3 Foods to Avoid with Hypothyroidism
Your thyroid gland makes two hormones: thyroxine (also called T4) and triiodothyronine (also called T3). Together, these hormones regulate all your body’s growth and metabolism and also your body’s temperature. Your metabolism determines how quickly your body burns energy and how quickly metabolic reactions in your body happen. It affects lots of things, including how much you weigh, your memory, your mood and how much you sleep. Hypothyroidism occurs when the thyroid gland doesn’t make enough of these thyroid hormones. This slows down metabolism, leading to symptoms including tiredness and weight gain.
Certain foods should be avoided for those with hypothyroidism or Hasimoto’s as they can interfere with thyroid function and contribute to your symptoms particularly foods containing goitrogens. Goitrogens are substances found in foods that can interfere with the function of your thyroid gland and may decrease thyroid function especially if you are iodine deficient.
Below are 3 foods to avoid for those with Hypothyroidism:
High in isoflavones which are goitrogenic and so can impact thyroidfunction. Soy based foods include soybean oil, soy milk, soy burgers, tofu and other processed soy foods Fermented soy however, is safe to eat, as the fermentation process reduces the goitrogenic activity of the isoflavones. These are found in foods such as miso, natto, tempeh and traditionally brewed soy sauce.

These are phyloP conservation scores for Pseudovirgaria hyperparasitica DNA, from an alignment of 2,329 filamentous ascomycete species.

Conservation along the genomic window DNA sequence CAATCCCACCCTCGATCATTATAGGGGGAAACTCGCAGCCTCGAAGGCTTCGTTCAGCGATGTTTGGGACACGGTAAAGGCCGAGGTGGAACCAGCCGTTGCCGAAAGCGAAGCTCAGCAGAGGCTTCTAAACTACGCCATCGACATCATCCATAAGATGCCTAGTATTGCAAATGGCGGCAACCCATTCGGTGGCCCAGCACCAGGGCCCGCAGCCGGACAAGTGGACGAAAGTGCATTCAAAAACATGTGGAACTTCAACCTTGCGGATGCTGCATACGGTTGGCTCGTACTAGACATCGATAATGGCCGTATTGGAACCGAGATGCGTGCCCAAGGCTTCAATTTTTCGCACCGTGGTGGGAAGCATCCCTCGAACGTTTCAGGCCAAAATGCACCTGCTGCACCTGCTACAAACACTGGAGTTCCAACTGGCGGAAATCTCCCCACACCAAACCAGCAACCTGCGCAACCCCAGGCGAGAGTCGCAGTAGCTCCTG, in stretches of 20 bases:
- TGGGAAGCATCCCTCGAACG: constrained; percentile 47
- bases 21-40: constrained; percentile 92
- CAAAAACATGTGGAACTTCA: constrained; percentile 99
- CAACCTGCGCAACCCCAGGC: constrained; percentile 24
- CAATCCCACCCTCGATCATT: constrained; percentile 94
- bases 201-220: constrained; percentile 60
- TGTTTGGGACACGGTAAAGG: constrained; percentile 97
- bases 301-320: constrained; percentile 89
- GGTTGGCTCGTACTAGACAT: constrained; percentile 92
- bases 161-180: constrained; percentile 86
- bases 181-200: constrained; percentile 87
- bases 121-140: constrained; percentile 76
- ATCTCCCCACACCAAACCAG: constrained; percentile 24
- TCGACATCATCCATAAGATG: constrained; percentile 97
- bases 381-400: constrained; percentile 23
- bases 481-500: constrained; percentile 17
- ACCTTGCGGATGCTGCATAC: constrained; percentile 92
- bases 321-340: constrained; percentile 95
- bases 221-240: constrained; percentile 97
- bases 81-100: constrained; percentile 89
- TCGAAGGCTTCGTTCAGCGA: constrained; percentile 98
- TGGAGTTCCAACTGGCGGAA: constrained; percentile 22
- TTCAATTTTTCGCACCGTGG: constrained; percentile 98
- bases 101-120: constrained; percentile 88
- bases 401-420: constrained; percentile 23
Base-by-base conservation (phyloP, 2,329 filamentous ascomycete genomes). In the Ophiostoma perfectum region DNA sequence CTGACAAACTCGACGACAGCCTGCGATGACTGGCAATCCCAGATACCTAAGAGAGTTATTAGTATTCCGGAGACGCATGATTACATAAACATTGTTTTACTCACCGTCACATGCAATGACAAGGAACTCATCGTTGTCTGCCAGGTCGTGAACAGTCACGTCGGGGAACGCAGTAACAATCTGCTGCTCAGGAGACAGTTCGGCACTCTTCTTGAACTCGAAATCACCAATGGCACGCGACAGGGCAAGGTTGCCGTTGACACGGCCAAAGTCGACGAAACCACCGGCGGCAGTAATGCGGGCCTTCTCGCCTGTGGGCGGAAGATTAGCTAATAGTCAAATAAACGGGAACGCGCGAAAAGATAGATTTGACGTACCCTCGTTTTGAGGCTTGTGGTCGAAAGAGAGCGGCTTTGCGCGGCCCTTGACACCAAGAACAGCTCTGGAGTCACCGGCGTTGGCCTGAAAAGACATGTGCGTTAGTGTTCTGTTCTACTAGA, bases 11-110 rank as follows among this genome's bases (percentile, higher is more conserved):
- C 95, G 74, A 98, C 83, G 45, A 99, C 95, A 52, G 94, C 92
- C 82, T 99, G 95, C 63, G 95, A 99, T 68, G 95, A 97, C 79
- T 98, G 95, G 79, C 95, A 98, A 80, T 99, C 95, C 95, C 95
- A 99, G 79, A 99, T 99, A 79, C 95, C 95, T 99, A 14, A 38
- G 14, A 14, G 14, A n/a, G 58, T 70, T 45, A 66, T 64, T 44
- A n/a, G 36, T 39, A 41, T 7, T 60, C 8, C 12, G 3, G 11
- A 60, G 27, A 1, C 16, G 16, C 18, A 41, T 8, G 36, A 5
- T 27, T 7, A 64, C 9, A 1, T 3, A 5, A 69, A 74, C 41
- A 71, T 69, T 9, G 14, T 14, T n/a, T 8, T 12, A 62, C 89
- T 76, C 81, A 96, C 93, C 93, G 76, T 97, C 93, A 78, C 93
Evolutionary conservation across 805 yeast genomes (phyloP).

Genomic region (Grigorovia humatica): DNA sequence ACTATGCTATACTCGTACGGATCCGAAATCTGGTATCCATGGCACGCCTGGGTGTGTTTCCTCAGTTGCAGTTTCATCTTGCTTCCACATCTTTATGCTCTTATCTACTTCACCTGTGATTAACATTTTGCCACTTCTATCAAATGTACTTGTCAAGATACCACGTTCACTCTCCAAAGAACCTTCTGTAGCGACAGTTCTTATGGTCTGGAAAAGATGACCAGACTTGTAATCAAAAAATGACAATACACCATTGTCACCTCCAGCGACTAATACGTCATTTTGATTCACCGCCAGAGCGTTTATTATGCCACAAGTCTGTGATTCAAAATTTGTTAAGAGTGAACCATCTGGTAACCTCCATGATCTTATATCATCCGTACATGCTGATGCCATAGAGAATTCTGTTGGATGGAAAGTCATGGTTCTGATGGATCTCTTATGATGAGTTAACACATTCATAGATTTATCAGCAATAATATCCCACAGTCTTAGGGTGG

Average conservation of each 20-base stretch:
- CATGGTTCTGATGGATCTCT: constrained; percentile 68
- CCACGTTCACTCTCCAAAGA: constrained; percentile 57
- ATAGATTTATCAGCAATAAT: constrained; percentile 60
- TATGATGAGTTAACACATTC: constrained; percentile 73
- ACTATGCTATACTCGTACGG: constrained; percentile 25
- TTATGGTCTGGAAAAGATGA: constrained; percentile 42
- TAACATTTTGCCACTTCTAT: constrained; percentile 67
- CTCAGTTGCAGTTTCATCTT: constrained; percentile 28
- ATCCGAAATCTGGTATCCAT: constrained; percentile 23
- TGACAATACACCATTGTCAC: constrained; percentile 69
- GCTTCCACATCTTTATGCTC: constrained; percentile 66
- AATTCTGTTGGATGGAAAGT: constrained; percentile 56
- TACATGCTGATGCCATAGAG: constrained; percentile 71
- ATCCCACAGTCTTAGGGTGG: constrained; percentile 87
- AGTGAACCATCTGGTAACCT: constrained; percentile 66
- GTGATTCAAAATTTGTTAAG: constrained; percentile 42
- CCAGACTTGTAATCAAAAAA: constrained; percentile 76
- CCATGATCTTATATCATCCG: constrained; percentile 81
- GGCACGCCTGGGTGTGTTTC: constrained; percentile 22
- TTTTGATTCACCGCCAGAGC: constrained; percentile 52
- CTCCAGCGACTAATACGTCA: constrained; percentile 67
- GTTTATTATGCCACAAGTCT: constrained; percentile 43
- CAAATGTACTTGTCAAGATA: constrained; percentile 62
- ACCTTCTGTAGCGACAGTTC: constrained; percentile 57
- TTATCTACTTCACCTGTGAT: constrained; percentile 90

A potential goitrogen and can also trigger autoimmune responses (including Hashimoto’s thyroiditis) in people who are sensitive. Food sources include wheat, rye and barley, spelt, kamut, triticale, semolina, bulgur, and is hidden in most processed foods so worth checking those labels.
3. Some Raw Vegetables
There are many other foods that also contain goitrogens including many healthy vegetables and fruit such as spinach, strawberries, and cruciferous vegetables such as broccoli, Brussels sprouts, turnips, kale, cabbage, rutabaga, and mustard. The good news is that cooking inactivates the goitrogenic effect in these foods therefore, if eaten raw these vegetables could interfere with thyroid function. However, lightly steaming them is safe and will give us the myriad of health benefits that these vegetables can offer.
There appears to be a link between hypothyroidism and food allergy/intolerance as well as the development of autoimmune Hashimoto Thyroiditis. If you suffer from any digestive discomfort, bloating or other symptoms after meals or eating particular foods it is important to investigate possible reactions to foods with your health professional.
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Olivia Beck is a Certified Nutritional Therapist with a well established Clinic in Limerick City. She works with clients on a one to one basis, doing private testing and working on individualised diet and lifestyle plans. Her area of interest is in Thyroid Conditions and she runs an online Thyroid Weight Loss Plan and has 2 recipes ebooklets, for Underactive Thyroid and Autoimmune Conditions such as Hashimoto’s. Olivia used to Lecturer in Nutritional Therapy and frequently participates in local and national health discussions on the radio & via several media channels. She provides workplace wellbeing talks to corporate clients and is currently doing her Master’s Degree in Advanced Nutrition.
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